Acupuncture advocates also recommend eating a diet designed to help cure acne from the inside out to help restore the effective balance of the body’s systems to remove all signs of acne. When combined with herbal supplements and acupuncture, diet is a highly effective method for clearing acne.
A 2009 study conducted by The Johnson & Johnson Skin Research Center looked at several past studies about foods and how they relate to acne formulation. The study specifically examined the link between Omega 3 consumption, vitamin A and D consumption, and the results of a low-glycemic (few refined carbohydrates) diet. The study found that although there have yet to be any definitive studies absolutely proving the link between diet and acne, acne is much more prevalent in Western societies (typically low in Omega 3s, vitamin A and D, and high in refined carbohydrates).
Omega 3s: According to the study, most Americans have a ratio of Omega 6 and 3 acids somewhere between 10:1 and 20:1. In non-industrialized populations, the ratio is closer to 3:1 or 2:1. These populations also rarely suffer from acne. What does this mean? An imbalance of omega 6 acids leads to overall inflammation in the body. Inflammation causes the body to respond with outward side effects, like acne and redness. The more omega 3 acids a person has, the lower their risk for inflammatory diseases. Sebum production is also increased through the consumption of dietary fat, according to some studies cited in the Johnson and Johnson review.
Vitamin A and D: Vitamin A and D are essential for skin health. Vitamin A and D are antiproliferative (stopping the growth of malignant cells) vitamins. A and D are also responsible for producing skin hormones and benefiting the immune system. Vitamin A products are used routinely to treat acne, but the role of vitamin D in skin health is only now under study. In recent studies, the Johnson and Johnson review found that vitamin D is helpful for boosting the immune system, reducing autoimmune disorders, and lowering the rate of infectious diseases.
Low-Glycemic Foods: Is bread responsible for your acne? According to some studies cited in the Johnson and Johnson review, it’s possible. A study of people living off the coasts of Papua New Guinea and other hunter-gatherer cultures showed that these cultures do not suffer from acne. Their diets consist of low-glycemic foods, like vegetables, fruits, and lean protein (as well as large quantities of fish). Another study showed that a high-glycemic diet led to longer durations of acne, while low-glycemic diets lead to a shorter duration of acne.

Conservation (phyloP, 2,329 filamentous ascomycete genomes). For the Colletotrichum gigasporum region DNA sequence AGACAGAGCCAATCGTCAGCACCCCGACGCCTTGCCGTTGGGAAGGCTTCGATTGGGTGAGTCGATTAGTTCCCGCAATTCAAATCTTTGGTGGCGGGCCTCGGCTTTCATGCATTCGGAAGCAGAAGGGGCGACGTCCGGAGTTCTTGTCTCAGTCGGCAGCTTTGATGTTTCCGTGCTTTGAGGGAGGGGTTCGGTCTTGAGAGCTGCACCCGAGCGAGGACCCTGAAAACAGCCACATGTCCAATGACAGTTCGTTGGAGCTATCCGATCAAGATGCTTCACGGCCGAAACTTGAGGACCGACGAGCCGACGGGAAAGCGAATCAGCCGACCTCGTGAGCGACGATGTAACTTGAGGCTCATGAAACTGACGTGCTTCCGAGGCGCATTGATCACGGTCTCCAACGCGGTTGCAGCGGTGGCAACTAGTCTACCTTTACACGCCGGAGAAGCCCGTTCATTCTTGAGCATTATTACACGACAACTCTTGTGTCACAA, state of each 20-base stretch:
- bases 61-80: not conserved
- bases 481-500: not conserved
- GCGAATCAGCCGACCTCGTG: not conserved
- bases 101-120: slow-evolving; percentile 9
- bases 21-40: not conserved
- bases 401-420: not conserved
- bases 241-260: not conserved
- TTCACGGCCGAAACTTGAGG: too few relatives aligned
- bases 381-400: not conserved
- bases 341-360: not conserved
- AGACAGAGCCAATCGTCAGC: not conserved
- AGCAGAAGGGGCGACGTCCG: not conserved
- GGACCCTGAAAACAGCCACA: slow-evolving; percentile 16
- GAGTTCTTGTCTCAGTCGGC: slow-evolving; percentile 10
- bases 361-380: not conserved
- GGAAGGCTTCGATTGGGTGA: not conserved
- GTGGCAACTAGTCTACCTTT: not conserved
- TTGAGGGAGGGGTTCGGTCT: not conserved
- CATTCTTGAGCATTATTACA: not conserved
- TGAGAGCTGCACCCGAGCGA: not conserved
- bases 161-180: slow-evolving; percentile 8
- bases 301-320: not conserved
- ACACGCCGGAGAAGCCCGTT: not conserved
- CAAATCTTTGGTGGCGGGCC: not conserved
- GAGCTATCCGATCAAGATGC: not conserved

Probiotics: Some studies have indicated that probiotics can also have a positive effect on acne. Rather than simply having an antibacterial effect, probiotics help restore bacteria in the intestines that fight P. Acne bacteria from the source. Consider taking probiotics as giving your body weapons to fight against invaders. The right number and type of weapons will go a long way toward clearing acne symptoms on the outside of the body.
Just this year, the University of Alberta released a study looking at probiotics to reduce acne symptoms in a group of 30 women. Within a month, all the women showed fewer acne lesions on the face. The researchers recommended that patients take probiotics in combination with any existing antibacterial products for acne.
Acne is a serious problem that many people face. Americans suffer from acne more than other cultures due to the lack of acne-fighting nutrients in the standard American Diet. However, diet alone does not account for all cases of acne. Genetics can also play a role in how susceptible a person is to acne, or how prevalent the P. acne strains of bacteria are in the intestines and on the face. However, no matter how susceptible you are to acne genetically, the right treatment methods will help fade and eliminate acne on the face and the rest of the body. Acupuncture can help stimulate the body and restore the acne-fighting elements of the body. Changing your diet, supplementing with acne-fighting foods, and getting weekly acupuncture treatments will help fight acne on all fronts. With this multi-pronged approach, you should see your acne start to heal within a month.